A SHORT INTRODUCTION
The question of the extent of Lutheran spirituality’s presence in Vilhelm Hammershøi’s (1864-1916) art is one that has to be understood within the context of nineteenth century Copenhagen, and Hammershøi own influences.
This series of articles will uphold that Hammershøi’s work has a very present Lutheran Christian spirituality. Though Hammershøi’s spirituality is not made explicit, tenets of Lutheranism are suggested throughout his work. His art can be seen as a reflection of his own worldview. Above all, the Lutheran culture that Hammershøi was enveloped in, living in a Lutheran state, and the work of the theologian Søren Kierkegaard (1813-1855) shaped his art.
These articles will also maintain that Hammershøi can be seen to reflect his own spirituality rather than that of the majority of Denmark. Indeed, his aesthetic is far more austere than that found in Danish Lutheran churches around him. His work demonstrates strong correlations with the theology of Kierkegaard and his approach to how the Christian life ought to be led. Kierkegaard’s view was far more pessimistic than mainstream Lutheranism, thus we see in the work of Hammershøi, who owned seven books by Kierkegaard, such an austere aesthetic.
When looking at Hammershøi one must remember the culture and era within which he painted. Lutheran Christianity was the state religion in Denmark, a country that turned to Protestantism a mere nineteen years after the start of the Reformation in 1517. We can therefore see that Protestantism would have affected everyone in small ways. For example, the Protestant wariness of material things would have been deeply engrained in people’s approach to the things of the world. Protestantism emphasised the vanity of storing treasures on earth and preached about Christ’s humility. This was distinctive from Roman Catholicism’s more positive approach towards the material world, stemming from Catholicism’s sacramental outlook, that is to say that God can be encountered through physical things in the world. On the other hand, the Protestant emphasis on Sola Scriptura, the Bible having authority over everything lead to a wariness towards physical beauty, seeing it as distracting from an inward encounter with God through the reading his Word.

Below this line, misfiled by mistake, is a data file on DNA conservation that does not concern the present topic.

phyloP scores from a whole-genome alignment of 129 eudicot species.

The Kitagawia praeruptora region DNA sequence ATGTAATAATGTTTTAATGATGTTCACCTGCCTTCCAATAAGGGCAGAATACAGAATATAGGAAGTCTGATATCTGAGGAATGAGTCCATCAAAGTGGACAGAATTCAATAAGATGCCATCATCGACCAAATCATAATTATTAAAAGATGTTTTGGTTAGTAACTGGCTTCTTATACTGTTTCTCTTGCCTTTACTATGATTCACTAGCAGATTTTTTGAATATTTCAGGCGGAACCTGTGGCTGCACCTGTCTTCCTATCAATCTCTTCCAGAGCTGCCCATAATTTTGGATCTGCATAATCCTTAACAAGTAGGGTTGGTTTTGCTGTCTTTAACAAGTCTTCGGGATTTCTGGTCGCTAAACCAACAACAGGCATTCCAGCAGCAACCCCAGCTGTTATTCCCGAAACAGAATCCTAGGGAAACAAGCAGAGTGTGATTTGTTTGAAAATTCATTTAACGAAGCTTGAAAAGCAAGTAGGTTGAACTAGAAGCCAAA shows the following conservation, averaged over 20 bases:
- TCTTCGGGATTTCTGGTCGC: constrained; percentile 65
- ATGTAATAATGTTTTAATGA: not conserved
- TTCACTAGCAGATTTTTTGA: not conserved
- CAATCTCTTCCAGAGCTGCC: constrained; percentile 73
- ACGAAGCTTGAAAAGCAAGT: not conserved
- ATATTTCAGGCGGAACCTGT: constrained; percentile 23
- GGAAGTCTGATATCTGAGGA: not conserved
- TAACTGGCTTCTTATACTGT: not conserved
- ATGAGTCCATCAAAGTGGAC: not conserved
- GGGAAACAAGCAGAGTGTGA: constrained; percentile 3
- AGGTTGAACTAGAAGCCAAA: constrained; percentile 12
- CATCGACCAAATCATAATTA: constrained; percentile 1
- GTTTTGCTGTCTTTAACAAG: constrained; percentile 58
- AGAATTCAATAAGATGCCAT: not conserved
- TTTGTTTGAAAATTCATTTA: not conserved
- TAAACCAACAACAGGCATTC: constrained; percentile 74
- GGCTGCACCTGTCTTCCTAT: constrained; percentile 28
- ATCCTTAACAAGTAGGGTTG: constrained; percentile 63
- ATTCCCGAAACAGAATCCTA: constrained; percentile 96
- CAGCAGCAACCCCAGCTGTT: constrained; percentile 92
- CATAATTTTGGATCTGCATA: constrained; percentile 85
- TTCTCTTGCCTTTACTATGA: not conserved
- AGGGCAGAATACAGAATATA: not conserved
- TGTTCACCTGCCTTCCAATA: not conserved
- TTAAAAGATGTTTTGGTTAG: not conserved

Hammershøi’s love for Kierkegaard is fairly unique to his lifetime as Kierkegaard only became popular in the mid-twentieth century – Hammershøi died in 1916. His middle-class upbringing in a Lutheran society can also be seen as the origins of a Lutheran spirituality influencing his aesthetic. It was through his education that he would have been able to access intellectual writings, such as Kierkegaard.
It is therefore interesting to see that Hammershøi’s fascination with the theologian may have set him apart from his contemporaries. Thus, this dissertation will argue that it was specifically a Kierkegaardian take on Lutheranism that is present in his work. It is therefore not explicitly Lutheran art; it is art with a strong Lutheran influence. I will argue that Hammershøi is not deliberately making his work Lutheran, instead he is allowing the painting to reflect his own views.
In the first article of this series, I will explore Hammershøi’s aesthetic and I will outline ways in which the Lutheran worldview pervades Hammershøi’s work.
In the second part, I will focus on the way that the light in Hammershøi’s work relates to a Lutheran spirituality.
The third article will explore ideas of silence and stillness and how Lutheran Pietist thought influenced this. Finally, the fourth article will explore the idea of intimate privacy in Hammershøi’s work and how this relates to Lutheran views on this. These three characteristics of Hammershøi’s work reflect aspects of Lutheranism in a manner that sets him apart from his contemporary artists who attempted to convey different ideas. In order to do this effectively, this dissertation will principally focus on Hammershøi’s work Dust Motes Dancing in Sunbeams [Fig.1], a work that I believe best encapsulates the type of Lutheran spirituality present in his work. The paintings Rest [Fig.2], White Doors [Fig.3], Interior with Artificial Light [Fig.4] and The Coin Collector [Fig.5] will also be used due to the different facets of Lutheran spirituality being present in each piece.Recommended1 recommendationPublished in